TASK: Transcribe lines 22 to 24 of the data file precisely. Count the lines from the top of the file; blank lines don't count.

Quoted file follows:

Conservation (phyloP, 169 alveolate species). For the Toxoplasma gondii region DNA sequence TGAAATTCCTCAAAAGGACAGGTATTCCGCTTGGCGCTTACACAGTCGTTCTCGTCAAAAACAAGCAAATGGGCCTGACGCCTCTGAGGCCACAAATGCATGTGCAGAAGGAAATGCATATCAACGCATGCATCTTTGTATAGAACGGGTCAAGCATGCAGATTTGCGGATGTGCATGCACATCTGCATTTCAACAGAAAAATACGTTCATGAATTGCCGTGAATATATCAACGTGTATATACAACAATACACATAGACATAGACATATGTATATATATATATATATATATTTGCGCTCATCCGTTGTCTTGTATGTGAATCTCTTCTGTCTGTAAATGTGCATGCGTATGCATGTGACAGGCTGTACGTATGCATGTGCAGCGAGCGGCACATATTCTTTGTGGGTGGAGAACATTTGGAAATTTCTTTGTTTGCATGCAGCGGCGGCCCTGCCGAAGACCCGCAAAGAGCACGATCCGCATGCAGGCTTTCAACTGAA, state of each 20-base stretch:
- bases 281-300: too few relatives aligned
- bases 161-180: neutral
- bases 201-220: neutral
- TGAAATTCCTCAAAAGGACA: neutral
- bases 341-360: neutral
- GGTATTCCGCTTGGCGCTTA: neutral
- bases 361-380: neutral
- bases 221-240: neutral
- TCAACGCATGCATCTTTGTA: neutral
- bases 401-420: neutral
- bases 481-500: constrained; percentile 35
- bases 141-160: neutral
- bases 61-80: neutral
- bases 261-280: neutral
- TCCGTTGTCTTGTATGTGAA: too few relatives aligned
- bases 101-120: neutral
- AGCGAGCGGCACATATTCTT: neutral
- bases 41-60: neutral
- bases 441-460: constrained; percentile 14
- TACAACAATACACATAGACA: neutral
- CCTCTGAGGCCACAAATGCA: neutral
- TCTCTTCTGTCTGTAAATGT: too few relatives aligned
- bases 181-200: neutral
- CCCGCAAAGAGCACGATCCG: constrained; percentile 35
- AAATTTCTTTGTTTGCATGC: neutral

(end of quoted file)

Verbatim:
- CCTCTGAGGCCACAAATGCA: neutral
- TCTCTTCTGTCTGTAAATGT: too few relatives aligned
- bases 181-200: neutral